And so Primal Scream’s pop rebellion continues apace, resurrecting psychedelia, blues and post-punk while sounding more raucous and (a)live than ever. If anything, their music has become more ragged, more ravaged, as they’ve progressed – it’s at odds with their 1987 debut, Sonic Flower Groove, which sounds incongruously polished. In a 1990 Melody Maker interview, Gillespie suggested that they’d tried to be too perfectionist with that first record, that “it would have been much better if it had sounded rougher”. Is that flawlessness something the band has actively railed against ever since?

“Yeah, you could well be right,” he muses. “But also, I think that the reality of the situation is that you get older, you get better, and you realise that if you don’t get it within the first couple of goes then either there’s something wrong with the song, or there’s something wrong with the band. And also, we were looking at Love, The Stooges, The Velvet Underground and thinking, ‘Oh our first album’s got to be as good as them, or else we’re failures’. You have to learn to let go of that. You have to learn to lose the weight of history.”

Or not. Since then, Primal Scream have elevated pop history – punk, blues, jazz – and effortlessly thrust it forward. Gillespie’s steak arrives as we’re musing upon this feat down the phone-line, and he finally closes the lid on our chat. “Sorry again, but needs must,” he laughs. “I have to eat, I’m on the run.” That’s More Light-era Primal Scream all over: ravenous, moving and rarely outshone.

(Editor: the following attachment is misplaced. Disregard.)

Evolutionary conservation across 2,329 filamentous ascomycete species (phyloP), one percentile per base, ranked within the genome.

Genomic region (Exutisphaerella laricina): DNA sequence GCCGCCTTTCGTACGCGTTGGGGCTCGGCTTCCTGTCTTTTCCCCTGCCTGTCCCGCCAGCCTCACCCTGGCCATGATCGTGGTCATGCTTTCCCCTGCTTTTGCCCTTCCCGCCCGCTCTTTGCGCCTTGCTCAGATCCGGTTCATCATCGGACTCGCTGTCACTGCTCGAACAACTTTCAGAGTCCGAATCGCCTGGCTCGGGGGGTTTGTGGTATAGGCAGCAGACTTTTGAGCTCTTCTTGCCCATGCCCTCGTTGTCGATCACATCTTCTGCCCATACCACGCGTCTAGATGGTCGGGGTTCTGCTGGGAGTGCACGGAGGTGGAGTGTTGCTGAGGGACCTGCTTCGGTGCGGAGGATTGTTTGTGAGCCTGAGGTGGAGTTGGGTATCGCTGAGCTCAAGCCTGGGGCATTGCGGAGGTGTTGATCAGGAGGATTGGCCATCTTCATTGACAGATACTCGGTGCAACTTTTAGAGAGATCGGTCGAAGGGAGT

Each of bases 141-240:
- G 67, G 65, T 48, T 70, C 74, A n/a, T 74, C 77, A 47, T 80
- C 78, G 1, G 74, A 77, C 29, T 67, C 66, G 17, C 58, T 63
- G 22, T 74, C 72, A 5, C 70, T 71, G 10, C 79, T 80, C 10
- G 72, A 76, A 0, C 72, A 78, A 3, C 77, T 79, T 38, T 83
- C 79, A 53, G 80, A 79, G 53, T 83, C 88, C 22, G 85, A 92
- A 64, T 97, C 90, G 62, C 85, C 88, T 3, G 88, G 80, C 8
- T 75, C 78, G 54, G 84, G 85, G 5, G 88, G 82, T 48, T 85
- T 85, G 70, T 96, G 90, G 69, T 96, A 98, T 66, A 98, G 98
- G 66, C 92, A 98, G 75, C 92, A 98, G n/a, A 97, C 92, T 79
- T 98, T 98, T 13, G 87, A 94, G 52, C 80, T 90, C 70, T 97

More Light is out now.

SIDE PANEL: More light on Gillespie’s post-punk youth.

Primal Scream are based in London, but More Light celebrates Bobby Gillespie’s time in punk and post-punk era-Glasgow, thanks to cameos from The Pop Group’s Mark Stewart (Culturecide) and The Fire Engines’ Davey Henderson (Invisible City).

“I saw The Pop Group and The Slits at Tiffany’s in Glasgow, that was really great,” recalls Gillespie, whose Scottish pop apprenticeship included stints with Altered Images (roadie), The Wake (bass) and The Jesus and Mary Chain (drummer) – not to mention late-70s punks The Drains with future Creation Records boss Alan McGee and Primal Scream ally Andrew Innes.

“And I saw The Fire Engines a lot – I saw them at the Mayfair on Sauchiehall Street with Orange Juice – that was amazing, a big thing for me, Davey Henderson was wearing a red jumper – and I saw them in Night Moves, when Big Gold Dream [1981] came out.

“Actually, one time I tried to get in to see the Fire Engines at Maestros, up beside the Art School, but the guy on the door said I was too young. I think I was actually 18 at the time, but I didn’t have any ID, and I looked really young for my age. I was so upset about it. But do you know what? That stood me in good stead for life, always looking younger,” he laughs.